In this journey, there is still a big difference between most of existing external Cloud and a firm IT : the number of applications that a CIO has to manage. Most cloud providers today are overly specialized, but at the end of the day, there are really few business processes that rely on only one application. So CIOs has to combine everything together external and internal. And for the internal parts that they will have to make them evolve to a Private Cloud, the scope can be very large. This will often require CIOs to evolve from their traditional approach to more disruptive ones, the time has come to introduce new standards and processes, if they want to succeed.

So let's have a look at the different Cloud models, what type of users they are addressing, what value they bring and most importantly what needs to be done by the  Cloud Provider, and what is left over to the user.

IaaS, PaaS, SaaS : what's provided and what needs to be done


First of all the Cloud Provider will have to provide all the infrastructure needed to deliver the service. And the more value IT will want to provide, the more IT will have to deliver and integrate : from disks to applications. As we can see in the above picture, providing pure IaaS, left a lot to cover for the end-user, that’s why the end-user targeted by this Cloud Service is IT people.

If you want to bring more value to developers, you need to provide to them a development platform ready to use, which is what PaaS is standing for, by providing not only the processors power, storage and OS, but also the Database and Middleware platform.

SaaS being the last mile of the Cloud, providing an application ready to use by business users, the remaining part for the end-users being configuring and specifying the application for their specific usage.

In addition to that, there are common challenges encompassing all type of Cloud Services :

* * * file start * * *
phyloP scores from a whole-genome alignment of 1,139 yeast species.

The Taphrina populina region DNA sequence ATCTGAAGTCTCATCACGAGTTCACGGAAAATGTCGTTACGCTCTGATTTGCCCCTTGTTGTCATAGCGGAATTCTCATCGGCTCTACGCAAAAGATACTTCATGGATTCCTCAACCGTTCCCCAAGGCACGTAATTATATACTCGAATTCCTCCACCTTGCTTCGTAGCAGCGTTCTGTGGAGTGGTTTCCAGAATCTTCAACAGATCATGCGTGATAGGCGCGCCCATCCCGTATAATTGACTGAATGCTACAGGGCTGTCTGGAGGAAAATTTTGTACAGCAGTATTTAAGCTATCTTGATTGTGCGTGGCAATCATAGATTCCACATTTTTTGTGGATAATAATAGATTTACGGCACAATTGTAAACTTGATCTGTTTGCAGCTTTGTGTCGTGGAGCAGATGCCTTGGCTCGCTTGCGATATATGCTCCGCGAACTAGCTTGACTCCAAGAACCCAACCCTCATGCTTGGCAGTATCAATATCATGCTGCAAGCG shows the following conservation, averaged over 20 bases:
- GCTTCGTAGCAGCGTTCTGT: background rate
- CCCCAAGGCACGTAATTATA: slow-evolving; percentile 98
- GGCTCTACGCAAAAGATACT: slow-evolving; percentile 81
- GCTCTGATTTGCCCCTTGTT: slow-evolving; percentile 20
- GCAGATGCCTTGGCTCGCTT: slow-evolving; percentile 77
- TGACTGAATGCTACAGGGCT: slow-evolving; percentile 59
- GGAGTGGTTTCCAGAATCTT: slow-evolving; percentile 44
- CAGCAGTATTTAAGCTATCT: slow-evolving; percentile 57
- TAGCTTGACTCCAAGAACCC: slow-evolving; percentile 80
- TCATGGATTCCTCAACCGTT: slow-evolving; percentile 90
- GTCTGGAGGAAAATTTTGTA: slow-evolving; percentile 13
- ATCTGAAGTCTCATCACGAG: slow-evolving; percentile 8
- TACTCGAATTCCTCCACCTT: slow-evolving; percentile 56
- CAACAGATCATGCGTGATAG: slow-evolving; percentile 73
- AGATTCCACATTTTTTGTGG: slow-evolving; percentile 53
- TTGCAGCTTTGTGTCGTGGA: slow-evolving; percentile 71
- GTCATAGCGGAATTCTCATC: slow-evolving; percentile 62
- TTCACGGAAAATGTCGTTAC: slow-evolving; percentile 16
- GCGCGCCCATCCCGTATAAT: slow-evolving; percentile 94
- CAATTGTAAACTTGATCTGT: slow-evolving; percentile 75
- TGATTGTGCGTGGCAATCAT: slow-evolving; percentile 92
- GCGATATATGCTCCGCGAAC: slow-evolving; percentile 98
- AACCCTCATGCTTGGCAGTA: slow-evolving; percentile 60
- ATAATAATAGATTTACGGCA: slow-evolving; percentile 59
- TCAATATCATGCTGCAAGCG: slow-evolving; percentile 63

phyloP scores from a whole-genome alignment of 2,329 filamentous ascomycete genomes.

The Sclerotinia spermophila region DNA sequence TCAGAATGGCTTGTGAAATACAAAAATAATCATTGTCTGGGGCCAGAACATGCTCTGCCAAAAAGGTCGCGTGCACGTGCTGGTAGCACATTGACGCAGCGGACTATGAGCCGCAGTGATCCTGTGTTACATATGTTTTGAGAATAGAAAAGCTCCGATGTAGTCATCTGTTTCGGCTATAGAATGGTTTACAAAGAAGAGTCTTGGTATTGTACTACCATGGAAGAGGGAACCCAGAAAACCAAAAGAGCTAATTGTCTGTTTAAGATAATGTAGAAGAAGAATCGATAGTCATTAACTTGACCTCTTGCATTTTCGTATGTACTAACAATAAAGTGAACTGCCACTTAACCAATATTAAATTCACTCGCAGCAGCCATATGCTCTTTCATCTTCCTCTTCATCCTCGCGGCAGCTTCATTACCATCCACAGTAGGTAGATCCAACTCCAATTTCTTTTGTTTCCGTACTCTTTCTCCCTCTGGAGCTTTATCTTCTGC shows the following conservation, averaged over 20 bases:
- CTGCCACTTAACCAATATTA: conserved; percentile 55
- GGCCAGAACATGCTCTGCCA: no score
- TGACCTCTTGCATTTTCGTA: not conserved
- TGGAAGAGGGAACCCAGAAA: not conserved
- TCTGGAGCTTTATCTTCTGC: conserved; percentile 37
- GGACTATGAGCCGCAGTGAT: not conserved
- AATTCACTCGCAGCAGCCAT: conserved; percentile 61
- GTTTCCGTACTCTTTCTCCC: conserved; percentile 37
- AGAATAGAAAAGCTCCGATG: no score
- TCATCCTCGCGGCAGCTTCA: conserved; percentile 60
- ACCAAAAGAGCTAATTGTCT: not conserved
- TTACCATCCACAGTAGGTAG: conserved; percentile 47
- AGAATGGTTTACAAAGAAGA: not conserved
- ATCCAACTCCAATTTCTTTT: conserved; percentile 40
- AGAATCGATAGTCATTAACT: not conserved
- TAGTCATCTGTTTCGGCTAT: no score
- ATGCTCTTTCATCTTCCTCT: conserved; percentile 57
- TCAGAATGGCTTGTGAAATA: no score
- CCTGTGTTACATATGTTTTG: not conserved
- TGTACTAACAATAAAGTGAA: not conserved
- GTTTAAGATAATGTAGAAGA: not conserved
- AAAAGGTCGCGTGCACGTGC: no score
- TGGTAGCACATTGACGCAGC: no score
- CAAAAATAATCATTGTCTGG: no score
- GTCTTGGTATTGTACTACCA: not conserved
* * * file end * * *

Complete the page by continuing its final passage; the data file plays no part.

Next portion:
• Security : covering all aspect, not only of users management but also data flows and data privacy

  • Charge back : measuring what is used and by whom

  • Application management : providing capabilities not only to deploy, but also to upgrade, from OS for IaaS, Database, and Middleware for PaaS, to a full Business Application for SaaS.

  • Scalability : ability to evolve ALL the components of the Cloud Provider stack as needed

  • Availability : ability to cover “always on” requirements

  • Efficiency : providing a infrastructure that leverage shared resources in an efficient way and still comply to SLA (performances, availability, scalability, and ability to evolve)

  • Automation : providing the orchestration of ALL the components in all service life-cycle (deployment, growth & shrink (elasticity), upgrades,...)

  • Management : providing monitoring, configuring and self-service up to the end-users

Oracle Strategy and Clouds

For CIOs to succeed in their Private Cloud implementation, means that they encompass all those aspects for each component life-cycle that they selected to build their Cloud. That’s where a multi-vendors layered approach comes short in terms of efficiency.

That’s the reason why Oracle focus on taking care of all those aspects directly at Engineering level, to truly provide efficient Cloud Services solutions for IaaS, PaaS and SaaS. We are going as far as embedding software functions in hardware (storage, processor level,...) to ensure the best SLA with the highest efficiency.

The beauty of it, as we rely on standards, is that the Oracle components that you are running today in-house, are exactly the same that we are using to build Clouds, bringing you flexibility, reversibility and fast path to adoption.

With Oracle Engineered Systems (Exadata, Exalogic & SPARC SuperCluster, more specifically, when talking about Cloud), we are delivering all those components hardware and software already engineered together at Oracle factory, with a single pane of glace for the management of ALL the components through Oracle Enterprise Manager, and with high-availability, scalability and ability to evolve by design. To give you a feeling of what does that bring in terms just of implementation project timeline, for example with Oracle SPARC SuperCluster, we have a consistent track of record to have the system plug into existing Datacenter and ready in a week. This includes Oracle Database, OS, virtualization, Database Storage (Exadata Storage Cells in this case), Application Storage, and all network configuration.